Way back when, before most companies had computers of their own, computer service bureaus ruled.
If you wanted to do a statistical analysis, for example, it was either pen, paper, and slide rule (electronic calculators weren’t around yet), or send punched cards to the bureau, pay big bucks and
wait until a courier came back with a fat wad of continuous form printout. Oh, yes — and pray that your inputs were correct, because if something was wrong you’d repeat the process — and double the expense.
Then, users paid hundreds of dollars for a few minutes of processing time. Now, the same tasks can be accomplished by a modest personal computer, and cost almost nothing.
Yes, we now must licence the software —again, at a fraction of the price the old mainframe service bureaus paid — but any program that gets used a lot ends up almost free on a cost per minute basis.
Now vendors are again touting the notion of software as a service, as though it were a new concept. Guess what — it’s service bureaus, revisited.
That’s right – you will not buy a licence, and be able to use a piece of software as much as you want. Instead, you will purchase the use of it for a period of time (as a monthly subscription, for example), or perhaps, as with the mainframe bureaus, pay per minute of use.
Thanks to the Internet, we won’t have to ship decks of punched cards, or key in programs on a dumb terminal communicating with the mainframe over a pricey dial-up line. We’ll talk to Web hosts, which will probably accept our inputs in several convenient ways. We’ll be able to print output directly to local devices, and save files on our local hard drives.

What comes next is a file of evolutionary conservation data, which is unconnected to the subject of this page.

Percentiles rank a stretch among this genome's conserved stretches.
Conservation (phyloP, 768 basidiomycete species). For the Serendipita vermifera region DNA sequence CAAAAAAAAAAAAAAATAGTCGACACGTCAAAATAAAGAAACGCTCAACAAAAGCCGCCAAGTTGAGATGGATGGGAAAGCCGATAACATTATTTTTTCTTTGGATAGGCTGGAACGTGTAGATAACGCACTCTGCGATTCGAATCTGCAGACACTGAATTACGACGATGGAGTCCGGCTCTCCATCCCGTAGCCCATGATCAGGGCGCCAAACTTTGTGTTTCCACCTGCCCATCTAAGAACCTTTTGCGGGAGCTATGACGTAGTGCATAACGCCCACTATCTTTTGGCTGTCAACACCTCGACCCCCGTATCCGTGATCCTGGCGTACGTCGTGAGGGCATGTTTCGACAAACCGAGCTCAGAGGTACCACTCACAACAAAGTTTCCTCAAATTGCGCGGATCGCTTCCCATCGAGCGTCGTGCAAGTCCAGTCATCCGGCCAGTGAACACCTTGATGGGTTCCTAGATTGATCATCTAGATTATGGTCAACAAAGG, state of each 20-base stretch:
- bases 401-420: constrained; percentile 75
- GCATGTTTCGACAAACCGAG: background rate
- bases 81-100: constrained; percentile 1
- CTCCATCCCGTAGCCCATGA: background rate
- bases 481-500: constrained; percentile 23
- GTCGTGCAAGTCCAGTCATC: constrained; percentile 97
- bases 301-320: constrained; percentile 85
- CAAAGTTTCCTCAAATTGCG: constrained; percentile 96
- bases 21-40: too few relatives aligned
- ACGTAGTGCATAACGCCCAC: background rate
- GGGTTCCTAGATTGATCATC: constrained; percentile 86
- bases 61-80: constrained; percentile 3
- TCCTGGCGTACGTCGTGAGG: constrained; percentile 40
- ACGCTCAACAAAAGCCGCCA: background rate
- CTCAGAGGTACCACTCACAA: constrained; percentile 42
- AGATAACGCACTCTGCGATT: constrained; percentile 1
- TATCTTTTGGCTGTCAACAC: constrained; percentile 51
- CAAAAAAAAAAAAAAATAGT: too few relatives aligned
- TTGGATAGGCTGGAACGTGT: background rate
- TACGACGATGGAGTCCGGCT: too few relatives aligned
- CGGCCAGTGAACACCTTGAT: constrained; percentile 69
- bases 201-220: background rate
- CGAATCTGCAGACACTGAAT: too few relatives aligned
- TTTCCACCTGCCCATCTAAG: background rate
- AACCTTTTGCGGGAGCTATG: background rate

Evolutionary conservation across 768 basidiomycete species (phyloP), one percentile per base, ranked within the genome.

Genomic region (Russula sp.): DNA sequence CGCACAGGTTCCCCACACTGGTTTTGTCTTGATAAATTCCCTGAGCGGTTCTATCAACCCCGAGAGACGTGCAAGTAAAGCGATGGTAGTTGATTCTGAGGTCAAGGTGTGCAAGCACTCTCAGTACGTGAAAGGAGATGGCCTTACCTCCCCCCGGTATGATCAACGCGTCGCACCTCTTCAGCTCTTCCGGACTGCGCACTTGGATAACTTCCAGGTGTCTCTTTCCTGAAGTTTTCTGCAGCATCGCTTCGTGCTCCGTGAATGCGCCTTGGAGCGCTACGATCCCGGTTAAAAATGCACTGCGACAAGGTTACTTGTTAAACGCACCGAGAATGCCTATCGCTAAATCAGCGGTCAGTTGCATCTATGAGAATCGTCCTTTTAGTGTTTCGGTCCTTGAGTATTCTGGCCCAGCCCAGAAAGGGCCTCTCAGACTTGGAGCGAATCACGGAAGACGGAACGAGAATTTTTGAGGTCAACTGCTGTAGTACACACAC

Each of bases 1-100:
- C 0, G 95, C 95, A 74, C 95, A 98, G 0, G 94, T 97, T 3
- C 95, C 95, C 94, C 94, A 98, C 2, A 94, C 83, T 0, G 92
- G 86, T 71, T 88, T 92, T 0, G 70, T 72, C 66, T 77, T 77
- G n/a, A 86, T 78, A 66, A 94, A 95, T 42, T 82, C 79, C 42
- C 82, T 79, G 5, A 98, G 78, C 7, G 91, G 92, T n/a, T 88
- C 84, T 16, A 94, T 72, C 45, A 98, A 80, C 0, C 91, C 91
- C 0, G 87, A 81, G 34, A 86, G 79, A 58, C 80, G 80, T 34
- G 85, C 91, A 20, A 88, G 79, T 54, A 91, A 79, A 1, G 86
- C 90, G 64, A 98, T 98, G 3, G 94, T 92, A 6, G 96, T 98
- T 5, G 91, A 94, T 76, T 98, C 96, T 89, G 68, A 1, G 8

The one thing that will be retro is the notion of paying by usage.
Software will cease to be a capital item and land on the expense side of the ledger. Users will no longer be able to simply double-click on a file and know it will open because they have a perpetual licence for the software that created it. Instead, it will depend on what usage they have purchased. I’ve seen several models suggested; one will put a viewer on the local machine so, for example, if you bought Microsoft Office as a service and decided not to renew the subscription, you would be able to open existing Word documents and read them, but not edit them or create new documents.
Some analysts suggest a subscription model would give software vendors an incentive to keep customers happy so they will renew. But unless files formats are readable by other products, customers are still stuck — if they want to perform a function, and use their existing files and data formats, they will have to renew at whatever price the vendor demands.
For some programs, this scheme may make sense. It will work for rarely-used software, especially specialized, expensive programs. Users who are loath to spend money on a perpetual licence when they only need the program for one project could use it short-term, earning the vendor revenue it otherwise would not have had, and letting the user get the necessary results without a huge cash outlay. That’s a win-win situation.
But consider what could happen if office suites or databases were sold as services. Instead of a one-time licence payment, companies would be continually pouring cash into vendors’ coffers. It would, to be sure, make vendor cash flow easier to predict, and vendor bottom lines happier places, but despite the pundits who insist customers are demanding software as a service, I’m not convinced there really are a lot of benefits for the user.